Wall Street closed out its best quarter since 1998 with more gains Tuesday but still well below the record high it reached in February, before the coronavirus pandemic ground the economy to a halt and millions of people lost their jobs. The S&P 500 gained 1.5%, bringing its gain for the quarter to nearly 20%. That rebound followed a 20% drop in the first three months of the year, the market's worst quarter since the 2008 financial crisis. "It's the first time you've had back-to-back (quarters) like this since the 1930s," Willie Delwiche, an investment strategist at Baird, tells the AP. "It's pretty unprecedented."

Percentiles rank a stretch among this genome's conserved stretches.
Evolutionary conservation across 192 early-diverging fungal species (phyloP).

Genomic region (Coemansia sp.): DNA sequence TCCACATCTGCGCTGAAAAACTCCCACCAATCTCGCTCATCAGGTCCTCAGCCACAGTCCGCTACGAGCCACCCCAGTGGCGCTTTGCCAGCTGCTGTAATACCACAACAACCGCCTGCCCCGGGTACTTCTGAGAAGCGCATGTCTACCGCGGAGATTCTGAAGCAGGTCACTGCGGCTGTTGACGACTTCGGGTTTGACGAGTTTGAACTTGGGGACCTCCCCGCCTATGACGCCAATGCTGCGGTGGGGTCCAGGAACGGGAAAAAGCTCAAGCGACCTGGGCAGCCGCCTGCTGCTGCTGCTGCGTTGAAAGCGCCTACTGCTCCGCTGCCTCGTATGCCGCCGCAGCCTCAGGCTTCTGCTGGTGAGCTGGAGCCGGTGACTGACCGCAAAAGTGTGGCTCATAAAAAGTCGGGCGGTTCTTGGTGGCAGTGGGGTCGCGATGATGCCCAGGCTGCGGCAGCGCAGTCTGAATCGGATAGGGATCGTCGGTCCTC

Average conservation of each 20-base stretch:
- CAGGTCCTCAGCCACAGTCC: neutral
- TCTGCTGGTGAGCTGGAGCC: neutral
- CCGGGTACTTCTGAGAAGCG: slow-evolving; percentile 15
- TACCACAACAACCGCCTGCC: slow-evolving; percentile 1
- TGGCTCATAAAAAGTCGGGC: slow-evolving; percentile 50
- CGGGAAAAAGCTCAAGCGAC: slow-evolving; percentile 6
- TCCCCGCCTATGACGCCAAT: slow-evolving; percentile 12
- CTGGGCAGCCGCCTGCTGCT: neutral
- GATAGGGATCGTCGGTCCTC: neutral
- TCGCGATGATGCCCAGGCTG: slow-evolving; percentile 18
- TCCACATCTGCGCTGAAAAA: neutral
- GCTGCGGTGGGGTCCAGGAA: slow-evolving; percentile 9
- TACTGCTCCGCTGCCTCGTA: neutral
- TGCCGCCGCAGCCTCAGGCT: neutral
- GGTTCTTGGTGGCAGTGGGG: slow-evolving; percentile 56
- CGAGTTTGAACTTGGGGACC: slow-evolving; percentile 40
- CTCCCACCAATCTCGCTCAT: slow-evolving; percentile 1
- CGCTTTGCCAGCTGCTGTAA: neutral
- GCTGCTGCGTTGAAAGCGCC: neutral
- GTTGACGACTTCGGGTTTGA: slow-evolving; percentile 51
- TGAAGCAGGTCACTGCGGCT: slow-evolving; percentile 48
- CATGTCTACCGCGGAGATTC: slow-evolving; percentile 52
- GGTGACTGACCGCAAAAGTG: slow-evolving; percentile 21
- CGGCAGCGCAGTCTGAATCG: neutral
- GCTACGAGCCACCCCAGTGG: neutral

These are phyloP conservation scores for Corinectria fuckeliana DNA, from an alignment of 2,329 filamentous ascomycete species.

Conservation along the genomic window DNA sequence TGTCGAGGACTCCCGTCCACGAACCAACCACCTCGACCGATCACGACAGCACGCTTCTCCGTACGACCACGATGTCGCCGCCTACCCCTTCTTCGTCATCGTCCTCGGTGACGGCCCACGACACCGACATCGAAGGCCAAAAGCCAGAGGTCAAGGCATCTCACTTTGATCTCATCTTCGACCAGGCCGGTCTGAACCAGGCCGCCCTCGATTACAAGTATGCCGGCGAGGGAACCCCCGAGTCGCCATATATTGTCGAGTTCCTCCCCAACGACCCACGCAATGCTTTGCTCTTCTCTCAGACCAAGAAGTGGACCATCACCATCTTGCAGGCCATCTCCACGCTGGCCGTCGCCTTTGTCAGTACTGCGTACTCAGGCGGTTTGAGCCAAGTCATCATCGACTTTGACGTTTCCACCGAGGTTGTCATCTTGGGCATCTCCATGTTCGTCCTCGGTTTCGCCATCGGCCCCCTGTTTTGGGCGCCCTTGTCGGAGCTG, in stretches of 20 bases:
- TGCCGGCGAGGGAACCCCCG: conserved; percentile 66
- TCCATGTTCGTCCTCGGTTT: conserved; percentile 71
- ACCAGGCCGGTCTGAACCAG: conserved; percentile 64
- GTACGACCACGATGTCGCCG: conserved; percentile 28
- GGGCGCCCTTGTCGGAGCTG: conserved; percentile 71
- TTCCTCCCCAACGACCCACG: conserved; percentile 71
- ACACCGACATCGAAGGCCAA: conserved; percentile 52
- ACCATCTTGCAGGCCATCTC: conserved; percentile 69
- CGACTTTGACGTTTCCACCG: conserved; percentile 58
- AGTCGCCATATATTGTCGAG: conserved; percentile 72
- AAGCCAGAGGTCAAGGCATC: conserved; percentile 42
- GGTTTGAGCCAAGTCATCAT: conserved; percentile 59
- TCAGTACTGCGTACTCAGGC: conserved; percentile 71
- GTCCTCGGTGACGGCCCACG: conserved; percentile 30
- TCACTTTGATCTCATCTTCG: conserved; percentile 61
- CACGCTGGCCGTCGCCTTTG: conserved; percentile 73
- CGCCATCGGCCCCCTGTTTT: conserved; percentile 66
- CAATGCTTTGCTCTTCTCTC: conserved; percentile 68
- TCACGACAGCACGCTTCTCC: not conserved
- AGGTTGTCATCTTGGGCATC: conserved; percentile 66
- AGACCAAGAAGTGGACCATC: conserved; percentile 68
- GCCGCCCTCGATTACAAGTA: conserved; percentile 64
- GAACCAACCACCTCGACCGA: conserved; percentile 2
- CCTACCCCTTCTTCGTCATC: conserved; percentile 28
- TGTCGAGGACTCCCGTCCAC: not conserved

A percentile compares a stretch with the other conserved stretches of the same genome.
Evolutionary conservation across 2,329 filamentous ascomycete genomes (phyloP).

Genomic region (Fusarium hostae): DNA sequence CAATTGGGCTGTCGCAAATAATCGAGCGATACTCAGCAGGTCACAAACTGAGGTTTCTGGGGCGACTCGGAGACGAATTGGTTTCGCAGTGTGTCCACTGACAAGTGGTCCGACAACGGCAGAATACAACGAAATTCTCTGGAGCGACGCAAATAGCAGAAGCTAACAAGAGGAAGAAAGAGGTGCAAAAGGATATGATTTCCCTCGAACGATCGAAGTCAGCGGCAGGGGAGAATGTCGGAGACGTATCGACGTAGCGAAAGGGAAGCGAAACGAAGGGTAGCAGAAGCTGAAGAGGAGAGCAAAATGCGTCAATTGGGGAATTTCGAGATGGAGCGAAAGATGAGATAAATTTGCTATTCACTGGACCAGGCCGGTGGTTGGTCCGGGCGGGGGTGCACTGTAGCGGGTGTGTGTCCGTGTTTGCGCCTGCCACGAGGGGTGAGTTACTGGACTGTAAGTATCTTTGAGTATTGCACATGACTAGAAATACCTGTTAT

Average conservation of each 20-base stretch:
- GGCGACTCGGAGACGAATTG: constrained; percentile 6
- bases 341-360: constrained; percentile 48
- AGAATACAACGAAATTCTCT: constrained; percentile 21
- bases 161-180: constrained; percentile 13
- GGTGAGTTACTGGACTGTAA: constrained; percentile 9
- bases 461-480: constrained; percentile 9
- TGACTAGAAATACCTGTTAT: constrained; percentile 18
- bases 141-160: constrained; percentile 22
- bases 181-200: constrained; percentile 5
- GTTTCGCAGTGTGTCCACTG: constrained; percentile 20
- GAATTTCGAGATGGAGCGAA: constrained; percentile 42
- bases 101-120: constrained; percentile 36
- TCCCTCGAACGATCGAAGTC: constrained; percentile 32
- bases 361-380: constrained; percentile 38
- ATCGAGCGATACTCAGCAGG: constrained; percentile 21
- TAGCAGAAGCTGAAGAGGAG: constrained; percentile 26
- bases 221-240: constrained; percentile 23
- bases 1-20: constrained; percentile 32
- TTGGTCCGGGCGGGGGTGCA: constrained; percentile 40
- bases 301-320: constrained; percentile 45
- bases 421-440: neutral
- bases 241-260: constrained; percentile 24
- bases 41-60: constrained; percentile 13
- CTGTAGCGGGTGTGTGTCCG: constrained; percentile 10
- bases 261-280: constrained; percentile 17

Thee S&P 500 gained 47.05 points to 3,100.29 on Tuesday. The Dow Jones Industrial Average rose 217.08 points, or 0.9%, to 25,812.88. It had briefly been down 120 points. The Nasdaq composite climbed 184.61 points, or 1.9%, to 10,058.77. Technology, health care, and financial companies powered much of the market’s broad gains Friday. The buying accelerated after a report showed stronger-than-expected improvement in consumer confidence this month. "Broadly speaking, the market is reacting to economic data that is better than expected," says Brent Schutte, chief investment strategist at Northwestern Mutual Wealth Management.
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